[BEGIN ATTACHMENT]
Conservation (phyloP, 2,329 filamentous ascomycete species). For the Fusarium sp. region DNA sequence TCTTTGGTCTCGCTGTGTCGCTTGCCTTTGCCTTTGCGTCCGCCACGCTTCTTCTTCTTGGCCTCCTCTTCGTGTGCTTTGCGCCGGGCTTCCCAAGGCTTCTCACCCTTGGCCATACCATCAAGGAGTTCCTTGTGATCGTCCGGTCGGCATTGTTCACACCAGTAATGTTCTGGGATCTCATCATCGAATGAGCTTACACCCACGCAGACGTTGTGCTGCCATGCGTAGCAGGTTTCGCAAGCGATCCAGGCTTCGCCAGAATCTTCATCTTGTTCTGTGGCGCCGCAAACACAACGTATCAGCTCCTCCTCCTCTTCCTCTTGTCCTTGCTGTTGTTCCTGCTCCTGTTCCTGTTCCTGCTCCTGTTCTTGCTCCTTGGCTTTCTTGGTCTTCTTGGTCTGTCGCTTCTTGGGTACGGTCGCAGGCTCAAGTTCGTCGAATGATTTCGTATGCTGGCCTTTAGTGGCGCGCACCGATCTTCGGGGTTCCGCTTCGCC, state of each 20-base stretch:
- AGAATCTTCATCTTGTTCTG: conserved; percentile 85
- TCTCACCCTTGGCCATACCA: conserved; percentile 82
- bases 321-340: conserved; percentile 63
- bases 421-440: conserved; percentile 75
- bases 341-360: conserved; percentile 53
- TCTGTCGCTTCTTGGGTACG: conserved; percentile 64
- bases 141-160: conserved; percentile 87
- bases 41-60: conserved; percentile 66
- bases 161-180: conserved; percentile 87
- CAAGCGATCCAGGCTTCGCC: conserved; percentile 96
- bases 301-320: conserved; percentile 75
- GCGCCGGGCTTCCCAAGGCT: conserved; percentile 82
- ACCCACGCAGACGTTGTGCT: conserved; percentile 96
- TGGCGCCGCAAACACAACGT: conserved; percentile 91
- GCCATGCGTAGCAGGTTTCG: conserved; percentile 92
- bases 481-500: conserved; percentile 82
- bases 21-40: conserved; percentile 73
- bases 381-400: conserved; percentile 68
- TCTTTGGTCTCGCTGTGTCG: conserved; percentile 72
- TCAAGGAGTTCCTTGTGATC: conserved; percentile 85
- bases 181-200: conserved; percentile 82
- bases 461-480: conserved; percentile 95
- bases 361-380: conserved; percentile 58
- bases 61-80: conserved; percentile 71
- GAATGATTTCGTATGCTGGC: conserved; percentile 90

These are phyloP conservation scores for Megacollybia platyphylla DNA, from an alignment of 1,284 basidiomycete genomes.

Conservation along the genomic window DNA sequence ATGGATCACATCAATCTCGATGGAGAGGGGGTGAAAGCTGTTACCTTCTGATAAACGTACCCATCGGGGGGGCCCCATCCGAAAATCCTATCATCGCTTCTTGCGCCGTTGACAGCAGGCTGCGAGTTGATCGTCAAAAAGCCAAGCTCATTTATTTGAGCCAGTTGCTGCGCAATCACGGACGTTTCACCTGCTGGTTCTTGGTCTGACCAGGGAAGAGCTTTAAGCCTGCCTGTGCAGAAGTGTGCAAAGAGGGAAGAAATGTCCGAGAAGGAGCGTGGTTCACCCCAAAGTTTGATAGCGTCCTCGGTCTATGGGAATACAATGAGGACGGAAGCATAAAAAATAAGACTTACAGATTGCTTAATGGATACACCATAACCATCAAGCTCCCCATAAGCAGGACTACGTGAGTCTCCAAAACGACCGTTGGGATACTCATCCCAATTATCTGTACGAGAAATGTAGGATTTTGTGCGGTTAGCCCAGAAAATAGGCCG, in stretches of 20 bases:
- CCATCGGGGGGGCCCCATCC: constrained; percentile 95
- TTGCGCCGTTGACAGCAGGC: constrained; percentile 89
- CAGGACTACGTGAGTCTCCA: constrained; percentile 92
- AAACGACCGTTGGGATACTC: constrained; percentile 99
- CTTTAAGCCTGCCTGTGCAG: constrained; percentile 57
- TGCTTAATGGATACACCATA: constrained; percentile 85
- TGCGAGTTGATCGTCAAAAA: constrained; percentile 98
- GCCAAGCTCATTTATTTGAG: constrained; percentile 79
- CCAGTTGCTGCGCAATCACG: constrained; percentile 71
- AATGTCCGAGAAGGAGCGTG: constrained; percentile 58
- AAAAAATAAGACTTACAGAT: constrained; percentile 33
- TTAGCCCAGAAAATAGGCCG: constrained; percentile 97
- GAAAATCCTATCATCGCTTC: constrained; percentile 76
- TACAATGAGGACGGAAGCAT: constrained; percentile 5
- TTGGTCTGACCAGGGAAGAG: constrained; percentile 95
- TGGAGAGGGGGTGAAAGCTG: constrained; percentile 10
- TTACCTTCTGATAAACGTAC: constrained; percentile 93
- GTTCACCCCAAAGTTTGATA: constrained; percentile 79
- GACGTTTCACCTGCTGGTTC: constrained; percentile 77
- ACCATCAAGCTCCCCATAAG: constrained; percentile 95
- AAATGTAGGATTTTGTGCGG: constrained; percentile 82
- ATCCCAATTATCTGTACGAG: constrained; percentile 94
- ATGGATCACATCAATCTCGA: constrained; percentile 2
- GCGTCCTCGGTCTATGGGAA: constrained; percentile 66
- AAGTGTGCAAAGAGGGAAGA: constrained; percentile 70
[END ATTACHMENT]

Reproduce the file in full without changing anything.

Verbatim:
Conservation (phyloP, 2,329 filamentous ascomycete species). For the Fusarium sp. region DNA sequence TCTTTGGTCTCGCTGTGTCGCTTGCCTTTGCCTTTGCGTCCGCCACGCTTCTTCTTCTTGGCCTCCTCTTCGTGTGCTTTGCGCCGGGCTTCCCAAGGCTTCTCACCCTTGGCCATACCATCAAGGAGTTCCTTGTGATCGTCCGGTCGGCATTGTTCACACCAGTAATGTTCTGGGATCTCATCATCGAATGAGCTTACACCCACGCAGACGTTGTGCTGCCATGCGTAGCAGGTTTCGCAAGCGATCCAGGCTTCGCCAGAATCTTCATCTTGTTCTGTGGCGCCGCAAACACAACGTATCAGCTCCTCCTCCTCTTCCTCTTGTCCTTGCTGTTGTTCCTGCTCCTGTTCCTGTTCCTGCTCCTGTTCTTGCTCCTTGGCTTTCTTGGTCTTCTTGGTCTGTCGCTTCTTGGGTACGGTCGCAGGCTCAAGTTCGTCGAATGATTTCGTATGCTGGCCTTTAGTGGCGCGCACCGATCTTCGGGGTTCCGCTTCGCC, state of each 20-base stretch:
- AGAATCTTCATCTTGTTCTG: conserved; percentile 85
- TCTCACCCTTGGCCATACCA: conserved; percentile 82
- bases 321-340: conserved; percentile 63
- bases 421-440: conserved; percentile 75
- bases 341-360: conserved; percentile 53
- TCTGTCGCTTCTTGGGTACG: conserved; percentile 64
- bases 141-160: conserved; percentile 87
- bases 41-60: conserved; percentile 66
- bases 161-180: conserved; percentile 87
- CAAGCGATCCAGGCTTCGCC: conserved; percentile 96
- bases 301-320: conserved; percentile 75
- GCGCCGGGCTTCCCAAGGCT: conserved; percentile 82
- ACCCACGCAGACGTTGTGCT: conserved; percentile 96
- TGGCGCCGCAAACACAACGT: conserved; percentile 91
- GCCATGCGTAGCAGGTTTCG: conserved; percentile 92
- bases 481-500: conserved; percentile 82
- bases 21-40: conserved; percentile 73
- bases 381-400: conserved; percentile 68
- TCTTTGGTCTCGCTGTGTCG: conserved; percentile 72
- TCAAGGAGTTCCTTGTGATC: conserved; percentile 85
- bases 181-200: conserved; percentile 82
- bases 461-480: conserved; percentile 95
- bases 361-380: conserved; percentile 58
- bases 61-80: conserved; percentile 71
- GAATGATTTCGTATGCTGGC: conserved; percentile 90

These are phyloP conservation scores for Megacollybia platyphylla DNA, from an alignment of 1,284 basidiomycete genomes.

Conservation along the genomic window DNA sequence ATGGATCACATCAATCTCGATGGAGAGGGGGTGAAAGCTGTTACCTTCTGATAAACGTACCCATCGGGGGGGCCCCATCCGAAAATCCTATCATCGCTTCTTGCGCCGTTGACAGCAGGCTGCGAGTTGATCGTCAAAAAGCCAAGCTCATTTATTTGAGCCAGTTGCTGCGCAATCACGGACGTTTCACCTGCTGGTTCTTGGTCTGACCAGGGAAGAGCTTTAAGCCTGCCTGTGCAGAAGTGTGCAAAGAGGGAAGAAATGTCCGAGAAGGAGCGTGGTTCACCCCAAAGTTTGATAGCGTCCTCGGTCTATGGGAATACAATGAGGACGGAAGCATAAAAAATAAGACTTACAGATTGCTTAATGGATACACCATAACCATCAAGCTCCCCATAAGCAGGACTACGTGAGTCTCCAAAACGACCGTTGGGATACTCATCCCAATTATCTGTACGAGAAATGTAGGATTTTGTGCGGTTAGCCCAGAAAATAGGCCG, in stretches of 20 bases:
- CCATCGGGGGGGCCCCATCC: constrained; percentile 95
- TTGCGCCGTTGACAGCAGGC: constrained; percentile 89
- CAGGACTACGTGAGTCTCCA: constrained; percentile 92
- AAACGACCGTTGGGATACTC: constrained; percentile 99
- CTTTAAGCCTGCCTGTGCAG: constrained; percentile 57
- TGCTTAATGGATACACCATA: constrained; percentile 85
- TGCGAGTTGATCGTCAAAAA: constrained; percentile 98
- GCCAAGCTCATTTATTTGAG: constrained; percentile 79
- CCAGTTGCTGCGCAATCACG: constrained; percentile 71
- AATGTCCGAGAAGGAGCGTG: constrained; percentile 58
- AAAAAATAAGACTTACAGAT: constrained; percentile 33
- TTAGCCCAGAAAATAGGCCG: constrained; percentile 97
- GAAAATCCTATCATCGCTTC: constrained; percentile 76
- TACAATGAGGACGGAAGCAT: constrained; percentile 5
- TTGGTCTGACCAGGGAAGAG: constrained; percentile 95
- TGGAGAGGGGGTGAAAGCTG: constrained; percentile 10
- TTACCTTCTGATAAACGTAC: constrained; percentile 93
- GTTCACCCCAAAGTTTGATA: constrained; percentile 79
- GACGTTTCACCTGCTGGTTC: constrained; percentile 77
- ACCATCAAGCTCCCCATAAG: constrained; percentile 95
- AAATGTAGGATTTTGTGCGG: constrained; percentile 82
- ATCCCAATTATCTGTACGAG: constrained; percentile 94
- ATGGATCACATCAATCTCGA: constrained; percentile 2
- GCGTCCTCGGTCTATGGGAA: constrained; percentile 66
- AAGTGTGCAAAGAGGGAAGA: constrained; percentile 70